September 17, 2020

Blue Monday January 2019. 9 ways to avoid the festive financial hangover.

Heard of Blue Monday?

It's the Monday in January every year that is believed to be the most depressing day of the year. Often it's said to be the third Monday of the year - so this year in 2019 it would be the 21st of January. However, there are few who believe it's the first Monday so the 7th or some who think it's the 14th. The combination of credit card bills from the festive binge, the cold weather and when those New Year's resolutions start to wear off.

Feeling the festive financial hangover? 9 ways to cap your spending, because we’ve all been there.

You’ve rocked around the Christmas tree, eaten your weight in mince pies, and uncle Gary spilt the sherry over Grandpa George. What’s Christmas without arguments, over-eating and crippling debt? According to the Money Advice Service, the average person spends £500 on food, travel and socialising during Christmas. And a third of people use credit cards and overdrafts to cover it. We all like to start the New Year carefree. But some of us are feeling the festive financial hangover.

Here are 9 ways to sober up, and cap your spending in 2019.

1. Regift unwanted presents

You're bound to receive at least one unsuitable gift. You store it under the bed for safe keeping, where it spends years collecting dust, longing to be used. You could let it wallow there, or you could re-gift it next Christmas or flog it on eBay.

2. Downsize your debts

If you used credit cards and overdrafts to sub your Christmas splurge, now is a good time to make a plan for paying it back. A good trick is to save 30% of your income every month. January is a good time to up your pension contributions or switch to a better interest savings account.  

3. Get rid of unused subscriptions or direct debits

Still paying for that Amazon Prime membership that you forgot about? The average person spends £50 per month on unwanted or unknown direct debits. Pull up your bank statements, anything you’re paying for that you haven’t used in the last three months, chuck it.

4. Have some supermarket self-control

If you're a sucker for supermarket multi-buy offers (which, let's face it, is nearly always chocolate, crisps or some other evil sugary treat), it's time to exercise some self-control. Make a list before you head to the supermarket, do not stray from the list and don't shop on an empty stomach (unless you want a trolley full of stodge and unhealthy snacks). We're more likely to impulse buy when we're hungry.

5. Change your attitude towards saving

The average price of a cup coffee in the UK is £3. One cup every morning adds up to £1,095. Let that brew for a minute.

Track your spending for one week. Track everything you buy, down to the nitty-gritty. Identify where small savings can be made. Small savings turn into significant savings in the long run.

6. Try ‘no spend Tuesday’

Or Wednesday, Thursday, Friday. You get the idea: choose one day of the week and don’t spend anything on that day. Make your lunch, run or cycle to work and leave your bank card at home. Office workers spend approximately £5 on lunch every day. £25 a week, £100 a month, £1200 a year.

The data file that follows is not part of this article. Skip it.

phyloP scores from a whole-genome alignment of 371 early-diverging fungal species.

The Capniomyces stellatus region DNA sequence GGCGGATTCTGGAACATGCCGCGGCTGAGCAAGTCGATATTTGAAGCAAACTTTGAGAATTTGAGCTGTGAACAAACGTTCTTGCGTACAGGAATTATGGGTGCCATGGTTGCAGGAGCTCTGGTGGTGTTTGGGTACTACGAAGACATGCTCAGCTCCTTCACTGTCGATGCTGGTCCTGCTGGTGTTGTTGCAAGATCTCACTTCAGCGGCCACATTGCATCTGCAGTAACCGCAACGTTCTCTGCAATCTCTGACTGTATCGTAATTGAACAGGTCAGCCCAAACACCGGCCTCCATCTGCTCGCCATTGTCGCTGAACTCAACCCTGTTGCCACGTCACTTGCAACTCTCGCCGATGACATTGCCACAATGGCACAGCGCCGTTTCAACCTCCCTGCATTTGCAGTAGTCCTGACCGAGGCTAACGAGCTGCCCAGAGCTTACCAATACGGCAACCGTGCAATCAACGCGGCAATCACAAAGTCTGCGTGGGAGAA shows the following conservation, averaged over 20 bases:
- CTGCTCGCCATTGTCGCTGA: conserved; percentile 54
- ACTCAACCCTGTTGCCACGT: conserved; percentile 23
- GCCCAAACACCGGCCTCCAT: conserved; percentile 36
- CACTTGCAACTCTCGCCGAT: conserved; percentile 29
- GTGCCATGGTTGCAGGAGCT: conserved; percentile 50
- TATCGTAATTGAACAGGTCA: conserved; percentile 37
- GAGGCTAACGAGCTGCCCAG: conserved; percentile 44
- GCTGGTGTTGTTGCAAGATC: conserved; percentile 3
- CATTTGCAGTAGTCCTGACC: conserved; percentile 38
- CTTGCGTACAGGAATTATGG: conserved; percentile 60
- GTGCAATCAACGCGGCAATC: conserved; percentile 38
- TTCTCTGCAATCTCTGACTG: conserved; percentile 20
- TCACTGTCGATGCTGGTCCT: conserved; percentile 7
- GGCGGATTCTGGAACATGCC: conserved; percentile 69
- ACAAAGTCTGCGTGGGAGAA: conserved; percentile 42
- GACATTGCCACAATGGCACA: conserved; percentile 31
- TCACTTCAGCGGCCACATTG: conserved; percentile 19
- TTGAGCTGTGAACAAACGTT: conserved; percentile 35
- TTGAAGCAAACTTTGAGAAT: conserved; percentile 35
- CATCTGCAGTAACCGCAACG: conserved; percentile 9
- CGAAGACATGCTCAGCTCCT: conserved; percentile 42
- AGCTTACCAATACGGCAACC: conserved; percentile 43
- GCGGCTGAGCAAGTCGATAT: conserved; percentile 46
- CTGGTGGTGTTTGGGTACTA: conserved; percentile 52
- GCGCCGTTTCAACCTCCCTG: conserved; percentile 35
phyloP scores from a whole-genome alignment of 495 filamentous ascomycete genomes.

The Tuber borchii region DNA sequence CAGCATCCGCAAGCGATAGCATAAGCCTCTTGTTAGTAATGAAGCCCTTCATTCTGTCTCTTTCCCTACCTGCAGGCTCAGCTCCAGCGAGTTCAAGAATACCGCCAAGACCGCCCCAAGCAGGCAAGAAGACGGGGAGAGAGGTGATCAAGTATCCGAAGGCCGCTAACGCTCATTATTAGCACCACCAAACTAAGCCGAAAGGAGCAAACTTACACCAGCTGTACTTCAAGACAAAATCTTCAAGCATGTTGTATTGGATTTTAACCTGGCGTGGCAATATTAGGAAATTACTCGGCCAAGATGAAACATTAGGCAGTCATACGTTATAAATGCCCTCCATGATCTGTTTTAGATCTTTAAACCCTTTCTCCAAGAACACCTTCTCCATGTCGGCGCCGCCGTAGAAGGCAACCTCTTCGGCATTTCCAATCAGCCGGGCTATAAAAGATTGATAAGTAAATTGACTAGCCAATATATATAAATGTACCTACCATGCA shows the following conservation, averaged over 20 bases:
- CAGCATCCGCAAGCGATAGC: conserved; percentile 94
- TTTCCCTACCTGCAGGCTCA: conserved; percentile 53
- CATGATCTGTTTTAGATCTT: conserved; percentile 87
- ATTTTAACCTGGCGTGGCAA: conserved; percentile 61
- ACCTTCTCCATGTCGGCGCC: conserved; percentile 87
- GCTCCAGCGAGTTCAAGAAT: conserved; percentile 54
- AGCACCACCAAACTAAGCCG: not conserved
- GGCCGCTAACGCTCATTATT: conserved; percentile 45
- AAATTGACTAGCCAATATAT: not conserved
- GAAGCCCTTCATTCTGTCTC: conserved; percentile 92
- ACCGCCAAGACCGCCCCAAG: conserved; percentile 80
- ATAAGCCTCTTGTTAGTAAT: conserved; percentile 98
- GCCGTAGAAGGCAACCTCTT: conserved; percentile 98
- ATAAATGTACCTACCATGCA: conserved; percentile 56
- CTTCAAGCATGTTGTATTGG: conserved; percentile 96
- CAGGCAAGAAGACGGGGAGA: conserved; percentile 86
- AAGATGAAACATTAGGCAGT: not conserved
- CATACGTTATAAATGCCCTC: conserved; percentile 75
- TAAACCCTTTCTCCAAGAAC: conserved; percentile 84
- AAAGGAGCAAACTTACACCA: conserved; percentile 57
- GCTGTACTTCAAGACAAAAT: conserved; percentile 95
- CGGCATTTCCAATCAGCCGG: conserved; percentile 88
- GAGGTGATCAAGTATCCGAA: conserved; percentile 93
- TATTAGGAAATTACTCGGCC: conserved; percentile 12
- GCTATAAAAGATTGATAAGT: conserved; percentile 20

7. Get haggling

Haggling isn’t just for cheesy car salesmen or the BBC’s Bargain Hunt. There’s no limit to what you can haggle on: pet insurance, home broadband (especially that), a new TV, your energy bills…

Consumer watchdog Which? surveyed 2,000 people. 58% said they had managed to negotiate a discount by haggling and the average total saving was £725 per person, per year.

Check out this guide to haggling by Which? – It’s a goodie.

8. Be savvy about your energy usage

You know this stuff: don’t leave your TV on standby, don’t overfill the kettle, take short showers… It's the coldest time of the year; it's time to get serious about lowering those heating bills.

  • Slap on the layers, wear a wooly hat to complete the look  
  • Lower the thermostat when you’re away or in bed
  • Move furniture away from the radiators
  • Buy thermal curtains, blankets and rugs
  • Let the sunlight in during the daytime

9. Switch energy providers or overpay forever

The biggest way to save on energy is to switch suppliers. We go on about this a lot. But it’s true. Switching energy providers can save you thousands.

Energy providers make it difficult for you to switch. Don’t be fooled into thinking you’re being rewarded for your loyalty. Households in the UK are overpaying on their energy bills to the tune of £4 billion each year. Blimey!

10. About Flipper

We’re the UK’s first automatic-energy switching service. Doesn’t sound sexy, but it can save you £££’s on your energy bills. (Average of £385) What would you spend £385 on?

Automatic energy switching finds you the best deal regularly; you don’t have to lift a finger. We charge you £30 per year to flip (our term for switching) you to the best energy deal, always. And if we can’t find you a better deal, we won’t charge you.

Less worry, more money for the savings pot.

Start Flipping

Join Flipper and never overpay for energy again. We guarantee to save you money or you won't pay a penny.

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